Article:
Choosing a good password for an account that you set up or refresh nowadays is only half the battle – with so many services that we all use, keeping track of all your passwords can be a nightmare.
To avoid relying on repeated passwords, and to mitigate the risk of being locked out, a good password manager can be a major help – a great tool to add to the likes of two-factor authentication. There are a whole bunch of options out there, though, some free and some paid, so we’ve gathered the best options for you to consider right here.
1. Best password manager overall
A really excellent solution that makes managing your password easy across devices.
- Simple to use
- Works on most devices
1Password is one of the world’s most popular password managers – and with good reason.
It’s really easy to set up an account, and once you do so it’ll remember all your passwords for you, let you generate passwords, and easily sign you into sites and apps.
For a long time, 1Password was really only viable for iOS and Mac users thanks to tight integration with Apple platforms, but it’s taken leaps and strides to improve things for Android and Windows to the point of near-parity.
You can get extensions for pretty much all the major browsers to integrate it, and it has a bunch of great features, but this is a paid-for manager so you will need to subscribe to use it.
Google Password Manager
2. Best password manager for Google users
Google’s own password manager is so easy to use that it makes you wonder if you even need to pay for a service.
- Built into Chrome
- A little janky off Chrome
Sometimes, the best version of a feature is the one that’s simplest and free, as is proven by the ever-increasing usefulness of Google’s own built-in Password Manager, which has a simple name and works simply.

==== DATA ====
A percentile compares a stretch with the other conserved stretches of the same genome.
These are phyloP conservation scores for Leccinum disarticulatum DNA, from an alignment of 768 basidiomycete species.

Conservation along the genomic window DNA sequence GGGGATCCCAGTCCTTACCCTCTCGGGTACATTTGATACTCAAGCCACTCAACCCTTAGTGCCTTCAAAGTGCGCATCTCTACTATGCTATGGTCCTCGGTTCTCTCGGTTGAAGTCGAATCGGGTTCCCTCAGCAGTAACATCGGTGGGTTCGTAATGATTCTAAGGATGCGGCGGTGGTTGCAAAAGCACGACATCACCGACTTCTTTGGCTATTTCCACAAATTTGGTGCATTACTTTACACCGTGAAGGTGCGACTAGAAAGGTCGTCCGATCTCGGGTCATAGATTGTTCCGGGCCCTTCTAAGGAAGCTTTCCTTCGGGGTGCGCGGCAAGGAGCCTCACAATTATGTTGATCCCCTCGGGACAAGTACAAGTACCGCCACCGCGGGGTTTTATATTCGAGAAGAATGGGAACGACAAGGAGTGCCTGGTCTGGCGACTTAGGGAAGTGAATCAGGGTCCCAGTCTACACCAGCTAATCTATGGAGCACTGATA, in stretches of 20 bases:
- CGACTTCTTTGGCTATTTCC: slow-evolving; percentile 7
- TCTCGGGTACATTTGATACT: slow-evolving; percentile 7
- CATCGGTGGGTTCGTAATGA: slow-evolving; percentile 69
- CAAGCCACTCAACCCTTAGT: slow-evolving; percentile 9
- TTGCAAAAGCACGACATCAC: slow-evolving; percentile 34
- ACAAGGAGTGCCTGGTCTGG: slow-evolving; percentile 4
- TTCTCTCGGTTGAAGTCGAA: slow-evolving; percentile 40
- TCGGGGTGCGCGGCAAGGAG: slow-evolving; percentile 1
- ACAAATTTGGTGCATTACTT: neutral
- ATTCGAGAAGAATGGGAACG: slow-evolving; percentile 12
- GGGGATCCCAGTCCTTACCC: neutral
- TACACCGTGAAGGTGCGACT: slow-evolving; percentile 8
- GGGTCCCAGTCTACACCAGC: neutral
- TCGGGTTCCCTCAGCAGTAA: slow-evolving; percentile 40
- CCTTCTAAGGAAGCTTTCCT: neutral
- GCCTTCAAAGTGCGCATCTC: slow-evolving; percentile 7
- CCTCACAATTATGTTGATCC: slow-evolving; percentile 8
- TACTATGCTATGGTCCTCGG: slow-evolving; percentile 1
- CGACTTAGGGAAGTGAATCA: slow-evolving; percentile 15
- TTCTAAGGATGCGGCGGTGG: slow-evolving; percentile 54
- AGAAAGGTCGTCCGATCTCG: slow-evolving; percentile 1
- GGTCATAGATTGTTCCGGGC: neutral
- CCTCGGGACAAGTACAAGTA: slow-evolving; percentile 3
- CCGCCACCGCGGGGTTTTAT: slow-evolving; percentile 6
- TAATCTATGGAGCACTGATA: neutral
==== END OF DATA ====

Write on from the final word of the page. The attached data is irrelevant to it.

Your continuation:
It lets you tie a keychain of passwords to your Google account, letting you use them whenever you’re signed in, and therefore works across a wide range of devices.
The service is a little reliant on you using the Chrome browser for maximum compatibility and functionality, but that’s not a huge price to pay.
3. Best password manager for consistency
The original – and while it may not be quite the best any more, LastPass still has a lot to offer.
- Still works great
- Plenty of device apps
- Easy to set up
LastPass is available across the vast majority of internet browsers and mobile devices, and can be used on both Windows and Mac. It’s installed as an extension in your browser and appears as a button in the browser toolbar so you can quickly and easily manage your LastPass account.
While it will remember all your passwords for all your accounts, it does require you to remember just one master password to log in with, which shouldn’t be too hard at all. You’ll want to make this password as strong as you can, to prevent anyone from hacking in and stealing all your other passwords.
You save passwords to your ‘vault’, and you can either add them manually or get LastPass to save them automatically the next time you login to a particular site or service.
4. Best password manager for value